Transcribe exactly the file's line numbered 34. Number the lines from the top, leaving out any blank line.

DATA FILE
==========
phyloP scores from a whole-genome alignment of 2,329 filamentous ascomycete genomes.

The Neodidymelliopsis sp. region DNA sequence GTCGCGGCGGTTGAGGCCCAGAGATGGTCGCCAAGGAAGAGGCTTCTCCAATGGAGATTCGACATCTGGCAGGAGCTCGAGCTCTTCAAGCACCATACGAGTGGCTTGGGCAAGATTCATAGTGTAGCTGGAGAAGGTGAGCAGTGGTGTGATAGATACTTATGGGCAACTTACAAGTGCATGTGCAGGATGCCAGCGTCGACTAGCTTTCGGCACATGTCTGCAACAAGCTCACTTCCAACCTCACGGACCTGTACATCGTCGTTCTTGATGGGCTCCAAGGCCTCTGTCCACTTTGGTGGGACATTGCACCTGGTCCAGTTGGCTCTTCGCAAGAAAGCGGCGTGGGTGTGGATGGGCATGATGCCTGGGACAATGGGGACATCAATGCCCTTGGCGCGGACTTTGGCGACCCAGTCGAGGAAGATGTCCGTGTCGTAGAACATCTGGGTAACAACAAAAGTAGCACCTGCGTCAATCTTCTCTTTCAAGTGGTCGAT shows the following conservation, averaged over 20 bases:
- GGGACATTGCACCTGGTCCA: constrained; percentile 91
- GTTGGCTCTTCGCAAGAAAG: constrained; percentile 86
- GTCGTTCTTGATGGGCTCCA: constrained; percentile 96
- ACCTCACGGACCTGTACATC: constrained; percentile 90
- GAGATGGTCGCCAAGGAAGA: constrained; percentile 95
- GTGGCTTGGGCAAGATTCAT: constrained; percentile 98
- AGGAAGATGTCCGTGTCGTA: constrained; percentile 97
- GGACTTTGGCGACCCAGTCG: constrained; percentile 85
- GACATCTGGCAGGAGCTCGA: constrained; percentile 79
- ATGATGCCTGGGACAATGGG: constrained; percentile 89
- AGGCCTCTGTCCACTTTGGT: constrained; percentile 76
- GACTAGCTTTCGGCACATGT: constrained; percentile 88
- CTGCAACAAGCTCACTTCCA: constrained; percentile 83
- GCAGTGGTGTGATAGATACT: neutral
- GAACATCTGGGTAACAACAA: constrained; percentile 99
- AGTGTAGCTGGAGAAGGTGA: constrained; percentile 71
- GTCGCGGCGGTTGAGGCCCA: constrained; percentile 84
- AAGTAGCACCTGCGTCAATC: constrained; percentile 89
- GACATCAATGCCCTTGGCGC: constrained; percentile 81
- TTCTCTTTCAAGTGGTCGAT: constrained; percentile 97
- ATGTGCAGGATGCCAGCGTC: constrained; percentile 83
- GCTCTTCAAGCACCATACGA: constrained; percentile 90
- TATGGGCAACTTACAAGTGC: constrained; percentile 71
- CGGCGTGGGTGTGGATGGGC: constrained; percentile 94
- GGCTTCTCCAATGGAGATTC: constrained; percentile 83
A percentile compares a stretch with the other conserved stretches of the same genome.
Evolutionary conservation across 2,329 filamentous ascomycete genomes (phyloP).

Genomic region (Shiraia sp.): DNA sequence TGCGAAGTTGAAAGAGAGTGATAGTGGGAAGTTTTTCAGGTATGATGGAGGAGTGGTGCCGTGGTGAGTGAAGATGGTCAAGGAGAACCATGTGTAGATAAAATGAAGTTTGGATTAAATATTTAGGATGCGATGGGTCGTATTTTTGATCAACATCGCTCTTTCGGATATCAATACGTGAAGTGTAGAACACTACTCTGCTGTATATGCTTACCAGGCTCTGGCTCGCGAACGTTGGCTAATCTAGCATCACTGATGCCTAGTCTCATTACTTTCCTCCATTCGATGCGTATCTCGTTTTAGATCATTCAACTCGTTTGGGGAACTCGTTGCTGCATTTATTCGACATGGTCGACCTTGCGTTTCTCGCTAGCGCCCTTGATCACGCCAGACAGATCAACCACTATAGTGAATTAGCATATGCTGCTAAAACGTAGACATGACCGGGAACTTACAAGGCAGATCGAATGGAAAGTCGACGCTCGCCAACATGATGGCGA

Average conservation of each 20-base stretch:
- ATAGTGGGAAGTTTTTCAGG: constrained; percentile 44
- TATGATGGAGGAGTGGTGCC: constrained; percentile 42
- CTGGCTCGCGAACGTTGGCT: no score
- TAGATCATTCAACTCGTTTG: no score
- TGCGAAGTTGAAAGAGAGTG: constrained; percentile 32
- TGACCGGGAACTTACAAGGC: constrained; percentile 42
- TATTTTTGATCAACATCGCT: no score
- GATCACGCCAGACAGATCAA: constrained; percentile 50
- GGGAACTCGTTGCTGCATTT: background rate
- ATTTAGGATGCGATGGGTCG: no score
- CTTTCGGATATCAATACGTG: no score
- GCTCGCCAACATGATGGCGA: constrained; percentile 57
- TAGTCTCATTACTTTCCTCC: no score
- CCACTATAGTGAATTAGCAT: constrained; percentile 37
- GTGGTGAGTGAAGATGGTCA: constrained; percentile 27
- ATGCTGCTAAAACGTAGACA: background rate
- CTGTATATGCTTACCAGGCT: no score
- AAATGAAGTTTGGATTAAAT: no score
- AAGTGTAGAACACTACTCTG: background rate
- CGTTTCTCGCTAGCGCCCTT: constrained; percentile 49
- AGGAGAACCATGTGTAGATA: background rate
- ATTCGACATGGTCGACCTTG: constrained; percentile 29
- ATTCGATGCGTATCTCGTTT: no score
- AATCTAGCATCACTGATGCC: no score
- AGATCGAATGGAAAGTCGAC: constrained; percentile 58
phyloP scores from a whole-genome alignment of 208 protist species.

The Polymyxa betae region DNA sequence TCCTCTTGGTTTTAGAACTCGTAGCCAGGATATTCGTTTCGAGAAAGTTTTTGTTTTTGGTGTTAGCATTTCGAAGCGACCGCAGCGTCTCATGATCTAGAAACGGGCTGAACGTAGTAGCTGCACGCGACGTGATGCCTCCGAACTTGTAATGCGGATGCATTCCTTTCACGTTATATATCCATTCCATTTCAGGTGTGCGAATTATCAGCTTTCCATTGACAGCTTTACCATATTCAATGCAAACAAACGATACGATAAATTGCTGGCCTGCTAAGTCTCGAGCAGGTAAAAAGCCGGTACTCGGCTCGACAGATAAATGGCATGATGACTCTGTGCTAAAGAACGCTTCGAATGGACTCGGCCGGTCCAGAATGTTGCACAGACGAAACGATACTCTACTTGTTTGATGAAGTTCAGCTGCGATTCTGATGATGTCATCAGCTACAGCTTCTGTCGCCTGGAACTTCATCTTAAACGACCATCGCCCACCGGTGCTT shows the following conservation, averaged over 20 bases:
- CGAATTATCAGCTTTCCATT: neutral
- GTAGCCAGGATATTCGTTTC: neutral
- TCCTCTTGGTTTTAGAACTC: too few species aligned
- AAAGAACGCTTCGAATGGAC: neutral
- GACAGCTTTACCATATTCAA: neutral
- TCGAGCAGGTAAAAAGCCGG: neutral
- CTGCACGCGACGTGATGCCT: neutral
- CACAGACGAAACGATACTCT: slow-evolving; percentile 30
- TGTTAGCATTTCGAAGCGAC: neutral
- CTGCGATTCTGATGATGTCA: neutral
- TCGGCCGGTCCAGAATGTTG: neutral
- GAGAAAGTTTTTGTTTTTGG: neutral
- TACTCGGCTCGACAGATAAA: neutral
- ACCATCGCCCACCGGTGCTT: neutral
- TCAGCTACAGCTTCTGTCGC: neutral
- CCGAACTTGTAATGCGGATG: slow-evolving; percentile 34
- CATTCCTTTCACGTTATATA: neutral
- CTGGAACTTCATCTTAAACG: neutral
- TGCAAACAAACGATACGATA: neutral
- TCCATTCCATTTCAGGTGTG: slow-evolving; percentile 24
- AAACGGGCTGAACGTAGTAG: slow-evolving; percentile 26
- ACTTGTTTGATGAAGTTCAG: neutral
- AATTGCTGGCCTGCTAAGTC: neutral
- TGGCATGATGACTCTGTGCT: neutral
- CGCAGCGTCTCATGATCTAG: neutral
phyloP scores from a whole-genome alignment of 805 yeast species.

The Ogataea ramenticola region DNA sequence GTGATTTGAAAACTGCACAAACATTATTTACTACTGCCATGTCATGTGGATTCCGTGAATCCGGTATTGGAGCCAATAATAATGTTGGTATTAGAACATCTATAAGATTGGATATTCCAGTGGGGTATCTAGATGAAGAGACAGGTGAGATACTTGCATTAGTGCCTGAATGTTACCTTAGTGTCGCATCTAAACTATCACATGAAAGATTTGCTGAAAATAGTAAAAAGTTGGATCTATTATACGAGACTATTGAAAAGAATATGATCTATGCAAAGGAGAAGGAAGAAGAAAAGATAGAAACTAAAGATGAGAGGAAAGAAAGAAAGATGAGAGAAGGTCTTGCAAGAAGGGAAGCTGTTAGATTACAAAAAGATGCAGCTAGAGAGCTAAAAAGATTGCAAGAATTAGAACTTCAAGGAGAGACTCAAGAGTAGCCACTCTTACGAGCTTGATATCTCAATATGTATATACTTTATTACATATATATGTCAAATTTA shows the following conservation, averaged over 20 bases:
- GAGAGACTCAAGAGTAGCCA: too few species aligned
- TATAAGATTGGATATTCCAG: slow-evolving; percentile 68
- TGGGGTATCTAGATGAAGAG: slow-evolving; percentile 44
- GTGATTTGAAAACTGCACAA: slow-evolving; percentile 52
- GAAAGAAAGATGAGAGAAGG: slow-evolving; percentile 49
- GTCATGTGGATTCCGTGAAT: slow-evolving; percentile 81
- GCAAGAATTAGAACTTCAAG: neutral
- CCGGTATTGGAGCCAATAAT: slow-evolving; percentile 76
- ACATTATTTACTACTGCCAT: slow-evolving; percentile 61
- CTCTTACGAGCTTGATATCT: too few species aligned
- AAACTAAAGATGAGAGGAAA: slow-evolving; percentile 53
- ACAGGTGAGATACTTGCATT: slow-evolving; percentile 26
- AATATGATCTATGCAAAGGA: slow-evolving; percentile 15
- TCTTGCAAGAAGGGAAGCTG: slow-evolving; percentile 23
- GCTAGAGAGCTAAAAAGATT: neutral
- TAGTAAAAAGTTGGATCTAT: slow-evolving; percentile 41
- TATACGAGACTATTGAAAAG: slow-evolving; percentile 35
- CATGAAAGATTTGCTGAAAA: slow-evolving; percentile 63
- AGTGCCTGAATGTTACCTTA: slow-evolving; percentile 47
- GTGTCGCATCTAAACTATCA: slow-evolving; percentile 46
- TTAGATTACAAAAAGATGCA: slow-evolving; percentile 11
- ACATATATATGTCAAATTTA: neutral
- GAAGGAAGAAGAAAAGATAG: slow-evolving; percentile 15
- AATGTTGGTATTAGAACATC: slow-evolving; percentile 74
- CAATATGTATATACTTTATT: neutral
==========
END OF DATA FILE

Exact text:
- CTGGCTCGCGAACGTTGGCT: no score